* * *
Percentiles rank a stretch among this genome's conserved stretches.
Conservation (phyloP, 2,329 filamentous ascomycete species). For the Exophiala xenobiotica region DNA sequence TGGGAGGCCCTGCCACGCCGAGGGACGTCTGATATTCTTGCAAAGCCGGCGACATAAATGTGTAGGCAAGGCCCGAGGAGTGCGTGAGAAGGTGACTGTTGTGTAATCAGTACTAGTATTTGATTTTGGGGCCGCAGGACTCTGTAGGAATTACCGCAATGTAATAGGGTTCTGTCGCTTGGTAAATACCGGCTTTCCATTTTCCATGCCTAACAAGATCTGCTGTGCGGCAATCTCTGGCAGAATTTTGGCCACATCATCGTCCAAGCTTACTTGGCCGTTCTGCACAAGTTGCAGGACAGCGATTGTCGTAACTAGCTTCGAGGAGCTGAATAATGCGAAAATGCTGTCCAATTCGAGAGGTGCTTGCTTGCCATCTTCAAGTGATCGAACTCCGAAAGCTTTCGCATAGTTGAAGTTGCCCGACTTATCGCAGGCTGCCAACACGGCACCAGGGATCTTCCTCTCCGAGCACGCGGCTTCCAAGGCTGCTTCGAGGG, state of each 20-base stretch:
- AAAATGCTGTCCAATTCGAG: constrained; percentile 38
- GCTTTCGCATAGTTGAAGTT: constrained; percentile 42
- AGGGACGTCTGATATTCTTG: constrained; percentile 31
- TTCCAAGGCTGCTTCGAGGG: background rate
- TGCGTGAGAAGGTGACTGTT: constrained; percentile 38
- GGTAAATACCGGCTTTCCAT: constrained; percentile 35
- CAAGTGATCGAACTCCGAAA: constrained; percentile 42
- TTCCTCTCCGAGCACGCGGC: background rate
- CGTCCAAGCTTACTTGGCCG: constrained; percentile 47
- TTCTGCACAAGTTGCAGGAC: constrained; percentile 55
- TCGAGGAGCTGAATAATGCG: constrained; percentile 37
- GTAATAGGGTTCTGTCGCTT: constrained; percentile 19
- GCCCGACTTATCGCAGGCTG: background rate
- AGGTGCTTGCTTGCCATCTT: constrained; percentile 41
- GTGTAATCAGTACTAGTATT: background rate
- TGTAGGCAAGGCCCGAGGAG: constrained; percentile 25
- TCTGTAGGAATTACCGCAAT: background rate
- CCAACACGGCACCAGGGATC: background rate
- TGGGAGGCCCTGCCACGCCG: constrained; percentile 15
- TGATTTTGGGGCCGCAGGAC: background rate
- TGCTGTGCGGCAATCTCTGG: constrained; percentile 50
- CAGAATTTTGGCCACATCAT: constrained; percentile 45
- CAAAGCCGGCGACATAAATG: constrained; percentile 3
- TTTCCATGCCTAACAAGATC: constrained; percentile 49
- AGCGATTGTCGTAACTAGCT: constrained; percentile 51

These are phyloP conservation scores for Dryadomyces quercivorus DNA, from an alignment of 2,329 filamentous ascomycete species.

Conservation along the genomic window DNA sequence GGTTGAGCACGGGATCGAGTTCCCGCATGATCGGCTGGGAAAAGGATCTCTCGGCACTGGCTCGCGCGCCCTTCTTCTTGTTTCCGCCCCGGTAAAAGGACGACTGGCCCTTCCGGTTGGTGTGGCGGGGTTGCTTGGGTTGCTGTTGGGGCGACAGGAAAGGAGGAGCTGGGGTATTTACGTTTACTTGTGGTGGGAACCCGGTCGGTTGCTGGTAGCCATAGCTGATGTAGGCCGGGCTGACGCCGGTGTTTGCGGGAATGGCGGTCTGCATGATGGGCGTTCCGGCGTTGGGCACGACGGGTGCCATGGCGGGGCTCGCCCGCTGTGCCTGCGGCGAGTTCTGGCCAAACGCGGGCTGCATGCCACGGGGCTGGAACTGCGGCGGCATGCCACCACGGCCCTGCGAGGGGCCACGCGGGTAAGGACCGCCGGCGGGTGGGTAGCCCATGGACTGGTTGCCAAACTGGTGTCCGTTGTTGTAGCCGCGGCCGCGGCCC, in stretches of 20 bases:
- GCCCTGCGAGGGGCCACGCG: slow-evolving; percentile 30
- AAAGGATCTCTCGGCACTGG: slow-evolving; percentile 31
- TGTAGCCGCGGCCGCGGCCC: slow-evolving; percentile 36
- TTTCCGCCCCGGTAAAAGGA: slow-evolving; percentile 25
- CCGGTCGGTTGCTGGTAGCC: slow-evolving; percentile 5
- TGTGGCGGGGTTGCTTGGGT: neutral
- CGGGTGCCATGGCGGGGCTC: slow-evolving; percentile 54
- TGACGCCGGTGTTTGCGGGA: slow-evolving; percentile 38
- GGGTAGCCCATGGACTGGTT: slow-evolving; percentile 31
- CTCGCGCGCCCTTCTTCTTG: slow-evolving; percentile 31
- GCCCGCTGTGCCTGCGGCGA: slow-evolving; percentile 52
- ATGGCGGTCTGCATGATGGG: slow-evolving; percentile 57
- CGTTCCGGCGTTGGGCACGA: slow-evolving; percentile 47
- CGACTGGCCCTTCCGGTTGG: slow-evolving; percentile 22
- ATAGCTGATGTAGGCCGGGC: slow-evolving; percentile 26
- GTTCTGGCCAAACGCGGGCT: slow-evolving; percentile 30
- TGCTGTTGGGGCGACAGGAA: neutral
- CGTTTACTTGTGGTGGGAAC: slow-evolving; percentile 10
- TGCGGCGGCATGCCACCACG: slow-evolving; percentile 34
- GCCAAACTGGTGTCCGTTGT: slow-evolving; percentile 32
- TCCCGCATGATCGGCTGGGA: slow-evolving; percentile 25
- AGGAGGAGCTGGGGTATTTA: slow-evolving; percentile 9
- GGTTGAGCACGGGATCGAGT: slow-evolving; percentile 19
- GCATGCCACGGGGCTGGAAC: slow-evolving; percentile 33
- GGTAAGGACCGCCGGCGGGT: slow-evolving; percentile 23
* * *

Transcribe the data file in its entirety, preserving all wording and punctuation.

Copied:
Percentiles rank a stretch among this genome's conserved stretches.
Conservation (phyloP, 2,329 filamentous ascomycete species). For the Exophiala xenobiotica region DNA sequence TGGGAGGCCCTGCCACGCCGAGGGACGTCTGATATTCTTGCAAAGCCGGCGACATAAATGTGTAGGCAAGGCCCGAGGAGTGCGTGAGAAGGTGACTGTTGTGTAATCAGTACTAGTATTTGATTTTGGGGCCGCAGGACTCTGTAGGAATTACCGCAATGTAATAGGGTTCTGTCGCTTGGTAAATACCGGCTTTCCATTTTCCATGCCTAACAAGATCTGCTGTGCGGCAATCTCTGGCAGAATTTTGGCCACATCATCGTCCAAGCTTACTTGGCCGTTCTGCACAAGTTGCAGGACAGCGATTGTCGTAACTAGCTTCGAGGAGCTGAATAATGCGAAAATGCTGTCCAATTCGAGAGGTGCTTGCTTGCCATCTTCAAGTGATCGAACTCCGAAAGCTTTCGCATAGTTGAAGTTGCCCGACTTATCGCAGGCTGCCAACACGGCACCAGGGATCTTCCTCTCCGAGCACGCGGCTTCCAAGGCTGCTTCGAGGG, state of each 20-base stretch:
- AAAATGCTGTCCAATTCGAG: constrained; percentile 38
- GCTTTCGCATAGTTGAAGTT: constrained; percentile 42
- AGGGACGTCTGATATTCTTG: constrained; percentile 31
- TTCCAAGGCTGCTTCGAGGG: background rate
- TGCGTGAGAAGGTGACTGTT: constrained; percentile 38
- GGTAAATACCGGCTTTCCAT: constrained; percentile 35
- CAAGTGATCGAACTCCGAAA: constrained; percentile 42
- TTCCTCTCCGAGCACGCGGC: background rate
- CGTCCAAGCTTACTTGGCCG: constrained; percentile 47
- TTCTGCACAAGTTGCAGGAC: constrained; percentile 55
- TCGAGGAGCTGAATAATGCG: constrained; percentile 37
- GTAATAGGGTTCTGTCGCTT: constrained; percentile 19
- GCCCGACTTATCGCAGGCTG: background rate
- AGGTGCTTGCTTGCCATCTT: constrained; percentile 41
- GTGTAATCAGTACTAGTATT: background rate
- TGTAGGCAAGGCCCGAGGAG: constrained; percentile 25
- TCTGTAGGAATTACCGCAAT: background rate
- CCAACACGGCACCAGGGATC: background rate
- TGGGAGGCCCTGCCACGCCG: constrained; percentile 15
- TGATTTTGGGGCCGCAGGAC: background rate
- TGCTGTGCGGCAATCTCTGG: constrained; percentile 50
- CAGAATTTTGGCCACATCAT: constrained; percentile 45
- CAAAGCCGGCGACATAAATG: constrained; percentile 3
- TTTCCATGCCTAACAAGATC: constrained; percentile 49
- AGCGATTGTCGTAACTAGCT: constrained; percentile 51

These are phyloP conservation scores for Dryadomyces quercivorus DNA, from an alignment of 2,329 filamentous ascomycete species.

Conservation along the genomic window DNA sequence GGTTGAGCACGGGATCGAGTTCCCGCATGATCGGCTGGGAAAAGGATCTCTCGGCACTGGCTCGCGCGCCCTTCTTCTTGTTTCCGCCCCGGTAAAAGGACGACTGGCCCTTCCGGTTGGTGTGGCGGGGTTGCTTGGGTTGCTGTTGGGGCGACAGGAAAGGAGGAGCTGGGGTATTTACGTTTACTTGTGGTGGGAACCCGGTCGGTTGCTGGTAGCCATAGCTGATGTAGGCCGGGCTGACGCCGGTGTTTGCGGGAATGGCGGTCTGCATGATGGGCGTTCCGGCGTTGGGCACGACGGGTGCCATGGCGGGGCTCGCCCGCTGTGCCTGCGGCGAGTTCTGGCCAAACGCGGGCTGCATGCCACGGGGCTGGAACTGCGGCGGCATGCCACCACGGCCCTGCGAGGGGCCACGCGGGTAAGGACCGCCGGCGGGTGGGTAGCCCATGGACTGGTTGCCAAACTGGTGTCCGTTGTTGTAGCCGCGGCCGCGGCCC, in stretches of 20 bases:
- GCCCTGCGAGGGGCCACGCG: slow-evolving; percentile 30
- AAAGGATCTCTCGGCACTGG: slow-evolving; percentile 31
- TGTAGCCGCGGCCGCGGCCC: slow-evolving; percentile 36
- TTTCCGCCCCGGTAAAAGGA: slow-evolving; percentile 25
- CCGGTCGGTTGCTGGTAGCC: slow-evolving; percentile 5
- TGTGGCGGGGTTGCTTGGGT: neutral
- CGGGTGCCATGGCGGGGCTC: slow-evolving; percentile 54
- TGACGCCGGTGTTTGCGGGA: slow-evolving; percentile 38
- GGGTAGCCCATGGACTGGTT: slow-evolving; percentile 31
- CTCGCGCGCCCTTCTTCTTG: slow-evolving; percentile 31
- GCCCGCTGTGCCTGCGGCGA: slow-evolving; percentile 52
- ATGGCGGTCTGCATGATGGG: slow-evolving; percentile 57
- CGTTCCGGCGTTGGGCACGA: slow-evolving; percentile 47
- CGACTGGCCCTTCCGGTTGG: slow-evolving; percentile 22
- ATAGCTGATGTAGGCCGGGC: slow-evolving; percentile 26
- GTTCTGGCCAAACGCGGGCT: slow-evolving; percentile 30
- TGCTGTTGGGGCGACAGGAA: neutral
- CGTTTACTTGTGGTGGGAAC: slow-evolving; percentile 10
- TGCGGCGGCATGCCACCACG: slow-evolving; percentile 34
- GCCAAACTGGTGTCCGTTGT: slow-evolving; percentile 32
- TCCCGCATGATCGGCTGGGA: slow-evolving; percentile 25
- AGGAGGAGCTGGGGTATTTA: slow-evolving; percentile 9
- GGTTGAGCACGGGATCGAGT: slow-evolving; percentile 19
- GCATGCCACGGGGCTGGAAC: slow-evolving; percentile 33
- GGTAAGGACCGCCGGCGGGT: slow-evolving; percentile 23